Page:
It’s almost Hatch’d The new building offers benefits for multiple faculties, and is close to completion

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After multiple delays and high anticipation, the multi-million dollar Gerald Hatch Centre for Engineering Experiential Learning is almost complete. With the referendum by the faculty’s students years ago to raise money for the new space, it only grew in function and scope as interest and funding increased for this central hub of student-focused experiential learning initiatives.

The building is separated with each floor serving a particular function. The basement and penthouse serve as a separately funded space on sustainable energy.

Despite dedicated sections, Dr. Ishwar Puri, Dean of Engineering, mentioned the importance of sustainability throughout the building and the priority towards it.

“It’s not only a building that was designed with sustainability in mind, but it was also designed as a living laboratory because there will be panels and other readouts that will be accessible to students so that they will actually be able to see how sustainability works in a technical sense.”

The first floor, known as the build floor, will be primarily focused on workshops and a large build space for clubs and teams to work on large format projects in addition to housing the David Wilkinson Lounge and the relocation of The Drain, a store run by the McMaster Engineering Society.

The second floor, known as the meet floor, will feature the offices for the MES, clubs and teams in addition to meeting rooms and an open social space called The Junction.

The third floor, known as the support floor, will feature academic counseling, Engineering Co-op and Career Services and a collaborative learning room.

“It’s a recognition that no one discipline will solve the problems of the world. The world creates issues, problems and requires solutions. Engineers, by themselves, are not going to solve all of the world’s problems. They will need to work with others.”

Dr. Ishwar Puri

Dean of Engineering

Despite these functions that would be more commonly associated with engineering students, one of the things that Puri hopes is achieved with the new space is increased integration between the faculty and other disciplines around campus.

“When we build these spaces, we expect them to be collision spaces. It’s an extension of our philosophy — how we built a collision space outside of the John Hodgins Engineering Building, the lobby of the engineering building. You don’t have to have an engineering student ID to be there.”

These collision spaces have the benefit of allowing additional faculties to use the area in a way that benefits both non-engineering students and engineering students.

“It’s a recognition that no one discipline will solve the problems of the world. The world creates issues, problems and requires solutions. Engineers, by themselves, are not going to solve all of the world’s problems. They will need to work with others,” said Puri.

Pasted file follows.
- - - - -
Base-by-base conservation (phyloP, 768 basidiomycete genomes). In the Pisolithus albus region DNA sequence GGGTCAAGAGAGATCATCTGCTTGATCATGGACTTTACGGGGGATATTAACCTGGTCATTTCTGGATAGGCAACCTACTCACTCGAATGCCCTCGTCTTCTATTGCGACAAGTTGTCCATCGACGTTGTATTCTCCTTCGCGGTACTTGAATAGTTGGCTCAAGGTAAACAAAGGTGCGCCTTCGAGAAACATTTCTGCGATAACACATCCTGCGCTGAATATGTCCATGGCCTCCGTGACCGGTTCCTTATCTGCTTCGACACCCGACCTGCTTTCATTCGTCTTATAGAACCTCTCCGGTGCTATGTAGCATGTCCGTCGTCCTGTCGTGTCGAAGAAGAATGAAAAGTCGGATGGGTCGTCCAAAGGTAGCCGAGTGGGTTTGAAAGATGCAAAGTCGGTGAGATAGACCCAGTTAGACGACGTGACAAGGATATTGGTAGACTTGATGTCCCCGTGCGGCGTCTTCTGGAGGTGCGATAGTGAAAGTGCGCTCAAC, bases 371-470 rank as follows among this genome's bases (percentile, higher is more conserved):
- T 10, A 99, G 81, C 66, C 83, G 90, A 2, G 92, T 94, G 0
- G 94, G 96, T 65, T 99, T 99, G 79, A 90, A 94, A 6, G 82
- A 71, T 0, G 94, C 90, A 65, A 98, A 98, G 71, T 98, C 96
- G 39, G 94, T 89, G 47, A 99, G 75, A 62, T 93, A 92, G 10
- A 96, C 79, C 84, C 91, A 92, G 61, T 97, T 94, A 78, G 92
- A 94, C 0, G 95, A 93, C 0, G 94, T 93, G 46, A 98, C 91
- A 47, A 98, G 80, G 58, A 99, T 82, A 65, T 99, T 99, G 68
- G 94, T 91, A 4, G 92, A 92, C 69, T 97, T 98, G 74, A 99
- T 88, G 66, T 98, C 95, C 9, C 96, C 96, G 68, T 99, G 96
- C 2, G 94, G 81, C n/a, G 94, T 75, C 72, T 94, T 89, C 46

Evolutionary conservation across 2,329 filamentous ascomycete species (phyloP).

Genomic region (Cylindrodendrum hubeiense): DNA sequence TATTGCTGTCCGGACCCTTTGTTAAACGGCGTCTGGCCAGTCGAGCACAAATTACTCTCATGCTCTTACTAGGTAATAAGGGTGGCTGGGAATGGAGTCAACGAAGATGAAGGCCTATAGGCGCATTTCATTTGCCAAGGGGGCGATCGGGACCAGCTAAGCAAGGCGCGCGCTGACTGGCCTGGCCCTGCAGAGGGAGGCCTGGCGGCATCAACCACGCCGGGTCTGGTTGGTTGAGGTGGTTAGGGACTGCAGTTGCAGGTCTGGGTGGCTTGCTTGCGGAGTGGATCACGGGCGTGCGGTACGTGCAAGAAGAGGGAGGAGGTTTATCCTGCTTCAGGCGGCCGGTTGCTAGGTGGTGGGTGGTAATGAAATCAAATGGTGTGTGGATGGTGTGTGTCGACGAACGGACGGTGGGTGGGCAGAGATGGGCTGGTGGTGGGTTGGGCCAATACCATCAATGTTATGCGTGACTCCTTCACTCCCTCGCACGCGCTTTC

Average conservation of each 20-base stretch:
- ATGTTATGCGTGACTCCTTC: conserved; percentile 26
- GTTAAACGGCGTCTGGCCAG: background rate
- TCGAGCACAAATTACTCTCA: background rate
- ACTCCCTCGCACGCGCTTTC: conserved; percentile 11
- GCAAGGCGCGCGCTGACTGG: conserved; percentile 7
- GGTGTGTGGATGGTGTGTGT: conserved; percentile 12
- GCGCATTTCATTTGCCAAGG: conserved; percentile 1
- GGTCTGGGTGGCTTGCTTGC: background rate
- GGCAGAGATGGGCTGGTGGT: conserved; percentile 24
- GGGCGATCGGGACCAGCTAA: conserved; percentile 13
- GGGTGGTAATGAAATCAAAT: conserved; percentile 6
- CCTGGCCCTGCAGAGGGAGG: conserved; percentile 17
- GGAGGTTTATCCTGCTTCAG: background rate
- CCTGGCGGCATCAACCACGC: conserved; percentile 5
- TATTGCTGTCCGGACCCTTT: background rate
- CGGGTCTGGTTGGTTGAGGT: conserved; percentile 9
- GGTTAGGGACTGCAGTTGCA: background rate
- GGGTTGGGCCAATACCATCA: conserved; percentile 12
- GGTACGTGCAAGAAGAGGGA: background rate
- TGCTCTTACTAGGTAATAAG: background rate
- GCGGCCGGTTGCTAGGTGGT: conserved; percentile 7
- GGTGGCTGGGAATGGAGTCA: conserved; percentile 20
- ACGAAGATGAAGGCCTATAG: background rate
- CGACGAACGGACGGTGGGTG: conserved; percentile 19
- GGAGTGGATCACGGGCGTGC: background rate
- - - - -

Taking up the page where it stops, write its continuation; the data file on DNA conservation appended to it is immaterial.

One of the other indirect benefits of the building was the student feedback on the project. With the previously mentioned referendum and funds put by students towards the building, they continue to have a large deal of influence when it comes to the building’s function and design.

Puri considers them to be equal stakeholders. This student feedback and influence allowed them to work through a large-scale project, have the ability to receive the benefits and make difficult choices along the way, which is an experience that cannot be understated.

“Not all of the faculties’ suggestions were incorporated into the final design, and not all of the students’ because you have a wish list, but once you have a wish list, then you have to prioritize. … It’s very easy to put in. It’s very painful to take out,” said Puri.

He also mentioned that he reminds all of his staff workers and faculty members that it is all about the students. Their feedback, experience and learning are always the top priority for the faculty and will continue to be a top priority.

One of the issues that has come with this, however, is the demand for space in the building.

“We now realize that, because there is such a strong culture for experiential learning and just the example of the building encouraged others to form clubs, teams and extracurricular experiential learning opportunities, the number of requests the MES is getting for occupancy far exceeds the capacity of the building. What we need is another Hatch centre.”

Moving forward, these priorities on sustainability, collision spaces and students will continue to be important for Puri and the rest of the faculty. The hope is that the centre will be fully completed by the time students arrive in September.

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Author: Shane Madill

As a graduate of McMaster’s Economics program and the Editor-in-Chief for Volume 88, Shane is a seasoned Silhouette contributor who formerly acted as an Opinion Editor, Online Editor, Online Reporter and Andy Volunteer. A man of many names and talents, his presence and work at The Silhouette is a constant reminder to “be the Shane you wish to see in the world.”